The exhibition does justice to the fullest sense of the word “Witch”, declaring that in a world that seemingly has abandoned all sense of the sacred and many of its ancient ties to nature, there still exists, today as in the past, a society of women dedicated to the occult and who use magic to solve everyday problems. Women become witches to assert their personality, to escape the blows of a brutish husband, out of dissatisfaction with themselves, out of erotic impulses, out of hatred towards their enemies, or because they are attracted by the moon or the power of plants. But being believed to be a witch hasn’t always been an uncomfortable name to bear. In fact, being believed capable of unleashing an arcane, unknown, inexplicable, and terrible power has sometimes been an effective and very modern branding strategy to survive, to be feared and respected for the use and consumption of women who would otherwise have been overwhelmed and subjugated by the rampant patriarchy of the ancient world.

Have witches always been among us?

The stories of wise and sage women, with infinite knowledge of nature and powers capable of opening windows into the future, have their roots in our distant past, yet we have always tried to remove these figures from rational thought and consider them a product of imagination, embarrassing and to be hidden. With the infamous label of “Witch”, over the centuries, a woman who was simply more desirable than others, freer, warrior-like, educated, and reserved was often branded, leading to persecutions and violent executions of innocent women, bonfires, hangings, beheadings that served to instill in the people a reverential fear of divine justice against paganism, Satanism, sex, and various heresies. The goal of the exhibition is therefore to reconstruct a dispersed and oppressed culture, but one that continually resurfaces, starting from its origins and telling its story through rigorous iconographic research, attesting to all its aspects.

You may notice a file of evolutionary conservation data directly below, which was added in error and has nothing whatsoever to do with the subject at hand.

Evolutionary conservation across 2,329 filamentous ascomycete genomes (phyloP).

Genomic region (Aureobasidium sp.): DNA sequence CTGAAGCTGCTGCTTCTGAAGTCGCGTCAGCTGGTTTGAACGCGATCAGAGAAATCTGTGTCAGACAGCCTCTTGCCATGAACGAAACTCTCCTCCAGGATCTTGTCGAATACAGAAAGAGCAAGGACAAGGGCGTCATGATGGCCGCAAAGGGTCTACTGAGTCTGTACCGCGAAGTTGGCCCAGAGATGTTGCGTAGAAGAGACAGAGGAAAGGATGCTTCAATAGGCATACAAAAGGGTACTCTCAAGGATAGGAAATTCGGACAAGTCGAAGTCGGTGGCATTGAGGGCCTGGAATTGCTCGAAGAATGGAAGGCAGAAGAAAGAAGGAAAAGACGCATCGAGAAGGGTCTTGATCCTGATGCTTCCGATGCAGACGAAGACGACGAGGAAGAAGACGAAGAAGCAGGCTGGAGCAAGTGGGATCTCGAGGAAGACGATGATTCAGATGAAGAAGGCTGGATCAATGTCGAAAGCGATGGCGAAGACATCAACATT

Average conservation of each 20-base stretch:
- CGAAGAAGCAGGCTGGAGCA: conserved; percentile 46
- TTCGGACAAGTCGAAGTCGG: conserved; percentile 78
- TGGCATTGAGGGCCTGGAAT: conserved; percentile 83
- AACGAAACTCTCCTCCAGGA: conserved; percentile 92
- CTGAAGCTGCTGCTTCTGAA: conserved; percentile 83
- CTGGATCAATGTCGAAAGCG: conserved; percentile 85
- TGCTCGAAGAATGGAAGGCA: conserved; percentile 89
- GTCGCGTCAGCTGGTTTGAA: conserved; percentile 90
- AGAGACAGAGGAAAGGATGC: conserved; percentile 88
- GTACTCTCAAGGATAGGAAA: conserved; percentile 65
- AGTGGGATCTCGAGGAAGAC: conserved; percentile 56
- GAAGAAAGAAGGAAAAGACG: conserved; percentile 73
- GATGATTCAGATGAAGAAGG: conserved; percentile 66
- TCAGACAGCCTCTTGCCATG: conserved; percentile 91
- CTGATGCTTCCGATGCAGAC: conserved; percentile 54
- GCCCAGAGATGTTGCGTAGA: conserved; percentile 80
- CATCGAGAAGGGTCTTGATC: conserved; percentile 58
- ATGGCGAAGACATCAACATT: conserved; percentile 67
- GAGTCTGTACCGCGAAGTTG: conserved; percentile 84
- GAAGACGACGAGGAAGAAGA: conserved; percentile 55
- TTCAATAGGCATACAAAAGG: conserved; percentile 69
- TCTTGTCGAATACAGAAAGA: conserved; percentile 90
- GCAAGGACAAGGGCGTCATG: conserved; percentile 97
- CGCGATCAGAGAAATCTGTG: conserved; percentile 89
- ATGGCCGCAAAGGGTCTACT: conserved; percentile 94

The curator of the “Stregherie” exhibition

Writer, playwright for theaters and music, narrator, performance artist. Art narrator, he has curated exhibitions, including “Corpi da musica. Sylvano Bussotti” (Museo Marino Marini, 2010) and “Il palcoscenico del desiderio” (Pistoia, Cassa di Risparmio, 2010), and the production of Edina Altara and Vittorio Accornero in the exhibition “Storia di famiglia con immagini” at the MAN Museum in Nuoro. He has been creating stories for museums and exhibitions for many years, working, among others, with the Peggy Guggenheim Foundation, Gallerie dell’Accademia, Musei Civici di Prato, Museo Marino Marini in Florence, and numerous other art venues.

Luca Scarlini Speaks

"A woman is born a fairy, in love she's a witch, but for societies and religions, she's a witch."

The narrative created by the exhibition allows true enthusiasts of feminism, gothic literature, metal rock, horror films, anthropology, folklore, or the realization of domestic spells to approach the journey as a narrative machine, following the rooms dedicated to the most relevant moments of the witch’s story and hearing original stories inspired by the works presented in the exhibition. Beyond the countless historical manipulations, the term “witch” essentially indicates an identity deeply connected to the world of nature, a woman often knowledgeable about herbs and master of interpreting signs, whom the folklore of the Rhaetian Alps perfectly defined with the term “Lady of the Game”.